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OLYMPIA — It is no secret that a batch of generous state-sponsored tax breaks helped convince the Boeing Co. to build its newest airplanes in Washington.
What is less known is that these same tax breaks — coupled with Boeing’s presence — are a factor in an increasing number of aerospace suppliers setting down in Snohomish County and throughout the state.
You can see it in a new batch of data released by the state Department of Revenue.
In 2015, aerospace companies avoided $322.1 million in tax payments to the state by taking advantage of incentives provided exclusively for industry-related expenses. These include a lower tax rate on aircraft sales and waiving of certain sales and property taxes.
Boeing, not surprisingly, reaped the greatest share, $300.4 million, as a result of strong plane sales and capital investments for the 737 MAX and 777X. This includes work on the $1 billion, 1.3-million-square-foot facility to build carbon-fiber wings for the new jetliner.
Company officials say Boeing continues to be a big spender in the state, as well. They estimated that in 2015, Boeing spent $13 billion in Washington on wages and benefits for its workers, as well as purchases from local suppliers and contributions to community groups.
A distant second in terms of total savings was Toray Composites America in Tacoma, which produces the carbon-fiber-composite material Boeing uses on its planes. Toray saved $1.73 million in 2015.
Kaiser Aluminum, producer of aluminum used in the planes, followed with $1.2 million in savings, and Electroimpact of Mukilteo, maker of automated manufacturing equipment for Boeing, Airbus and other plane builders, reported nearly $1.1 million in savings from incentives.
In all, 287 firms shaved a few dollars to several hundred thousand dollars off their respective tax bills in 2015, according to information submitted to the state.
It was a similar picture in 2014, when tax breaks saved 262 companies a collective $231.3 million, according to preliminary data released by the state.
Of the total, Boeing reported $217 million in savings, followed by Electroimpact with $1.32 million.
Exotic Metals Forming Co. of Kent, which specializes in sheet metal components for aircraft, reported the third-highest savings that year, $834,649. Close behind was Senior Aerospace Operations with $796,526; Senior Aerospace is the parent company for Absolute Manufacturing and Aerospace Manufacturing Technologies, both in Arlington, and Damar Aerosystems in Monroe.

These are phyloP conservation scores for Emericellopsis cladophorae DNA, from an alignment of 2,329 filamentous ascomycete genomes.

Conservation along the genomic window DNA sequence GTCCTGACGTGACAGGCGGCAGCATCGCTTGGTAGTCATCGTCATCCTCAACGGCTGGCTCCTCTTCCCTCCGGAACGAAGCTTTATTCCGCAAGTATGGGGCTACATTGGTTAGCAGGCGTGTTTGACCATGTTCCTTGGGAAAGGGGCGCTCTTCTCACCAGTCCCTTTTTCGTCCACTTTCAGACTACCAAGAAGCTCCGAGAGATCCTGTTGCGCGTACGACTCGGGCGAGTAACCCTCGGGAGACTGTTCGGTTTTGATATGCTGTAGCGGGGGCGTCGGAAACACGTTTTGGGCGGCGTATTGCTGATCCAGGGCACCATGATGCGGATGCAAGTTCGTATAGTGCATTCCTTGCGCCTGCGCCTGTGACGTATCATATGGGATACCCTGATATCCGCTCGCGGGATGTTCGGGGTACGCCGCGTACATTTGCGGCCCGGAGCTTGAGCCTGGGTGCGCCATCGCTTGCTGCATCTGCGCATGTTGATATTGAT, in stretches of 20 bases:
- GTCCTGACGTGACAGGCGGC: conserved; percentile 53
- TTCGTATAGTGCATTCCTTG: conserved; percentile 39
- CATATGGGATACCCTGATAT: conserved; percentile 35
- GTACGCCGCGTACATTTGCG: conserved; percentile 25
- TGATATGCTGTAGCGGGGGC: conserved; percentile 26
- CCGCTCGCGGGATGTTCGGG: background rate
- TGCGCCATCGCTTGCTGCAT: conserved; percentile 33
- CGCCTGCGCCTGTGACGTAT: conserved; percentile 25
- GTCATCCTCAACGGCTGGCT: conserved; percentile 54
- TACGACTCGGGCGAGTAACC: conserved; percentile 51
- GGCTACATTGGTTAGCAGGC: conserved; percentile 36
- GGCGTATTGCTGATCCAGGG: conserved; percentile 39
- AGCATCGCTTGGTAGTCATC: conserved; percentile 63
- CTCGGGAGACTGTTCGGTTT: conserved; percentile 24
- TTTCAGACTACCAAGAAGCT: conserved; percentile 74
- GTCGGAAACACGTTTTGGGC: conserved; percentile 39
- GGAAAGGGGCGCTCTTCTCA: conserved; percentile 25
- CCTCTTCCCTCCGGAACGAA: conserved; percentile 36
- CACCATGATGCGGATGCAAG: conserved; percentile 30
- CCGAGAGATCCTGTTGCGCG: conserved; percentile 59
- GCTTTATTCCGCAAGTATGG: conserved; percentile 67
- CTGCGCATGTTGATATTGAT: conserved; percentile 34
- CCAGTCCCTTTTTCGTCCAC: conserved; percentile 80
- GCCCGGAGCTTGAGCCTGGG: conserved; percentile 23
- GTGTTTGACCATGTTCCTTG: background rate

Meanwhile, 13 companies in 2014 and 24 companies in 2015 reported savings of less than $500 from an aerospace tax break.
This year marks the first time the state is requiring companies to disclose the value of aerospace incentives, which were first approved in 2003 as the state successfully convinced Boeing to assemble its 787 jetliner in Washington.
In 2013, state lawmakers and Gov. Jay Inslee agreed to expand the suite of tax breaks to help persuade Boeing to build the 777X in Everett. They also extended the life of the tax breaks from 2024 to 2040.
At the time, the tax breaks were estimated to save Boeing and the entire aerospace industry $8.7 billion through 2040.
State revenue officials caution that the data released in early June could, and likely will, change before the agency publishes its annual survey of tax breaks in December.
There are an estimated 650 aerospace suppliers and 1,350-aerospace-related companies operating in Washington that are not named Boeing, according to the state Department of Commerce.
Companies had to turn in their financial information by the end of April, though some were granted extensions. Some firms may amend their filings before the year is out.